Moving away from home is one of the most exciting and difficult milestones in a young person’s life. It can be hard to leave the people you love, but at some point, you do have to get out there and learn to be independent. For an entrepreneur who is full of ideas, choosing the right moment can involve some tradeoffs.
I started going to boarding school when I was young, but I have always been close to my parents and sisters. When I left school at age 16 to set up my first business, I moved into my friend Johnny Gems’ basement, below the hustle and bustle of London’s Edgware Road. It was dark, rather damp, extremely dirty—and we had a blast. Running our own business, Student Magazine, while relishing our first taste of independence was absolutely thrilling.
That said, Mum did keep an eye on us. She occasionally brought over baskets of food (we were always hungry) and made sure that we washed at least once a week. Fending for myself at an early age taught me a lot, but I never lost sight of how much my parents supported me, or of how important that support was.
These days my mum and I are close as ever, even though we live in different countries. Recently when she was doing a book signing in Washington (for Mum’s the Word: The High-Flying Adventures of Eve Branson), I paid her a surprise visit. She didn’t know that I was in town, so when I appeared at the front of the line, I gave her a real fright. It has been six decades—she should be used to my surprises by now!
If you are planning to launch a business in the short term, living with your parents would provide some advantages. It is sensible to think of ways to save money, since cash flow problems kill most new businesses. You wouldn’t need to pay rent, which might allow you to hire some much-needed help, starting you on the way to building your team. Your parents may also prove to be a good sounding board for your business plans. To this day I still rely on the Mum Test, where before you approach potential investors, you check to see if your own mum understands and likes your idea.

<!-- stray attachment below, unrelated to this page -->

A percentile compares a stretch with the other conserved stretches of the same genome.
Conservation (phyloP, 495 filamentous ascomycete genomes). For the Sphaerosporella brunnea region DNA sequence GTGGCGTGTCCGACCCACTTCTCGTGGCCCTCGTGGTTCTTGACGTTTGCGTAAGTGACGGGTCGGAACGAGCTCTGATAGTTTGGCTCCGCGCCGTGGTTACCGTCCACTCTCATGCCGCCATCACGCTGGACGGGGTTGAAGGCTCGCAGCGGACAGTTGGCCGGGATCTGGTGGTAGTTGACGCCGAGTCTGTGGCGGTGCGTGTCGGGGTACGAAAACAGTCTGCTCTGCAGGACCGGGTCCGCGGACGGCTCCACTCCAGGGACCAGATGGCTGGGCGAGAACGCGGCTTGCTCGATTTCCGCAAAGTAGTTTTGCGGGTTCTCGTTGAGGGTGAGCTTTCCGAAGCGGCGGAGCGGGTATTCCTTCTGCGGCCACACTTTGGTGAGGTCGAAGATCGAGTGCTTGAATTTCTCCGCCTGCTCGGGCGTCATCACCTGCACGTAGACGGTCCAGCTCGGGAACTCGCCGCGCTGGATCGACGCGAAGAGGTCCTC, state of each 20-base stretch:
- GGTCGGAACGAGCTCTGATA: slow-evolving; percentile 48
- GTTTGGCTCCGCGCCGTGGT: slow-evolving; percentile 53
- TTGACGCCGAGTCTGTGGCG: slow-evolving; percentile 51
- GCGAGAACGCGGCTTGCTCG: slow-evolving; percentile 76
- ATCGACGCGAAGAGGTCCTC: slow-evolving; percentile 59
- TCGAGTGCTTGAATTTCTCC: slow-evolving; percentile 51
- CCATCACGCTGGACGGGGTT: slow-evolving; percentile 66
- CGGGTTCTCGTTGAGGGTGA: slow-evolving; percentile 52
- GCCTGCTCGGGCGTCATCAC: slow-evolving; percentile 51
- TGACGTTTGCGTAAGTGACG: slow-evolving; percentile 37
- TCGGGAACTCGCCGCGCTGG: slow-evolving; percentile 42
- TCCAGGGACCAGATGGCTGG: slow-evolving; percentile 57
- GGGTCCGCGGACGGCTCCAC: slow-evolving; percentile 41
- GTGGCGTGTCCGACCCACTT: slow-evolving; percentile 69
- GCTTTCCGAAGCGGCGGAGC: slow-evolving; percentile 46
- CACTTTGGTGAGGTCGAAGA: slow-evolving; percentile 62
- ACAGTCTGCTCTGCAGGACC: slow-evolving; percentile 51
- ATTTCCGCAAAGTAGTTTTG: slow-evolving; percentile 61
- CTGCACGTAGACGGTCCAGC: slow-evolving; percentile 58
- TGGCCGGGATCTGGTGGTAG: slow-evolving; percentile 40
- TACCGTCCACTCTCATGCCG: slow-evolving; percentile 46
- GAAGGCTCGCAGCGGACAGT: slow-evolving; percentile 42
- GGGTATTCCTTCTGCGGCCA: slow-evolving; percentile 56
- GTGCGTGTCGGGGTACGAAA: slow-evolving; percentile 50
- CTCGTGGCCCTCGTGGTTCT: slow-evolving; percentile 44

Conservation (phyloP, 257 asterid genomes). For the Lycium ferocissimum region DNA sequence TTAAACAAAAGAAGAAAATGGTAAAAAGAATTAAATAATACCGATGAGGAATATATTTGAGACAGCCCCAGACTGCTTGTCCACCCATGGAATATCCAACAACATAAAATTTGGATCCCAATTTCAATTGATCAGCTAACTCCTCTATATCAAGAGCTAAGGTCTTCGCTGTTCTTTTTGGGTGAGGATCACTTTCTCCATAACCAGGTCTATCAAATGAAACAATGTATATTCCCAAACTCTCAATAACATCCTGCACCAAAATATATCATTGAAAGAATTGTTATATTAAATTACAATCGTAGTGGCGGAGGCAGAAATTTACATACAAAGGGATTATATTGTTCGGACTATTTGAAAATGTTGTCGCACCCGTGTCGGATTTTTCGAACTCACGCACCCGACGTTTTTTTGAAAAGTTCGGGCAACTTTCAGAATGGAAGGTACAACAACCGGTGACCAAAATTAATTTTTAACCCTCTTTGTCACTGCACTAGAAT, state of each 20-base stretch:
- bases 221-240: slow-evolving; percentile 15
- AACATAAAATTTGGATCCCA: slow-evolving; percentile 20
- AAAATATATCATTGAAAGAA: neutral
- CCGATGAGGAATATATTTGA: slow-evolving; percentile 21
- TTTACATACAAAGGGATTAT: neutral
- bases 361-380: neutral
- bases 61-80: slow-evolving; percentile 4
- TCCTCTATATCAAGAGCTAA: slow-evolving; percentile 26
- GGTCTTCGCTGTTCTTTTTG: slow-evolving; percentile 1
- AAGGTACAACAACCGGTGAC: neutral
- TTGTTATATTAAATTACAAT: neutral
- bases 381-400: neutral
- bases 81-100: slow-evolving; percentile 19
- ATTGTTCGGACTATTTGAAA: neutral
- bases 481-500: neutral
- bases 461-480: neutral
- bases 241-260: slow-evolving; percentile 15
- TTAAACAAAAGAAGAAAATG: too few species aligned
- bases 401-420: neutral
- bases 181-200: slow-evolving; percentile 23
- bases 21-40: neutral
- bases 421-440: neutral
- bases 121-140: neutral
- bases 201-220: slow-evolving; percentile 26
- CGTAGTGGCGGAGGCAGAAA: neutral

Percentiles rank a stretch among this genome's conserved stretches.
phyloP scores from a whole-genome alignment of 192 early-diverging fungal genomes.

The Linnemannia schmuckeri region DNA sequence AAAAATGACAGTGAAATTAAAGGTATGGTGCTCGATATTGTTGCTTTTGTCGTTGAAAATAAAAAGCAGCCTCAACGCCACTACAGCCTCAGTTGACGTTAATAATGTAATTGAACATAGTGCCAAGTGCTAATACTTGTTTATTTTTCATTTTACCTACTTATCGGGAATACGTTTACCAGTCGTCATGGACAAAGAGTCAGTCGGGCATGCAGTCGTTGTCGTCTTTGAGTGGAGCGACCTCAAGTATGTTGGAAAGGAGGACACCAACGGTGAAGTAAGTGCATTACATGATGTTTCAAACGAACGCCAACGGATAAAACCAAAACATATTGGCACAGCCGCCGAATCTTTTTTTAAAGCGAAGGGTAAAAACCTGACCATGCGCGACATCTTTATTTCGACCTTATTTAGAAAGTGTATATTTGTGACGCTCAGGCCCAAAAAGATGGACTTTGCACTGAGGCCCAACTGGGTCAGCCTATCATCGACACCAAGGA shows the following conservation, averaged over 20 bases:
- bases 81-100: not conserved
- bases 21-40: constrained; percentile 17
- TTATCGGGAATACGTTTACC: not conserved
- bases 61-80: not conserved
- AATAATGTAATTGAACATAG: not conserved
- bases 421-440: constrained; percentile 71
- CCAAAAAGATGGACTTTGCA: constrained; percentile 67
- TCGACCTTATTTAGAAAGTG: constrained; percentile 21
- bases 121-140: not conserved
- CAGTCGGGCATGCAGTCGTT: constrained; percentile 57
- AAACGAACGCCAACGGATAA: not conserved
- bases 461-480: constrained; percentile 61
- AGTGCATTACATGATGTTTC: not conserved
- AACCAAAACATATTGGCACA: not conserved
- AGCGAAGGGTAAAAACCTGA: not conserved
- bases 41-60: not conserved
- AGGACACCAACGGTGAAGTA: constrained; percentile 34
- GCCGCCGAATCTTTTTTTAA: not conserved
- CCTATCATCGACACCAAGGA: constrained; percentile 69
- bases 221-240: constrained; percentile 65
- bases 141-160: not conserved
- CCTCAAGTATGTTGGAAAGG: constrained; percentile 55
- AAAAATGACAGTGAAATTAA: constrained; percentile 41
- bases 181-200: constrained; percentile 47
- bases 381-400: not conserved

Even so, there are benefits to consider of moving away. Living in a hub city, where you would be able to mingle with fellow entrepreneurs and other creative people, might inspire you in ways that you couldn’t anticipate living in a smaller area. It is no coincidence that communities of entrepreneurs in places like Austin, San Francisco, Berlin and London draw young people. When a lot of energetic, imaginative minds are gathered in one spot, great ideas emerge. And the nightlife is fun too!
One important thing to remember is that becoming an entrepreneur is a process. The overwhelming majority of entrepreneurs’ attempts to launch their first businesses fail. And their second businesses. And their third. Once you have been through that process a few times—of dealing with disappointment, examining what went wrong and then relaunching your project by building on what you’ve learned—it’s more likely that your company will take off. During those years, however, your hours may sometimes be long and you may not be much of a housemate, so you should keep your parents’ needs in mind as you consider your options.
Whether you move away or not, I’m sure you’ll find that your parents will always love you and support your decisions. Joan and I are very proud of our children, Holly and Sam, for standing on their own two feet, and happy that we have all remained so close.
Richard Branson is a philanthropist, adventurer, entrepreneur and founder of the Virgin Group of companies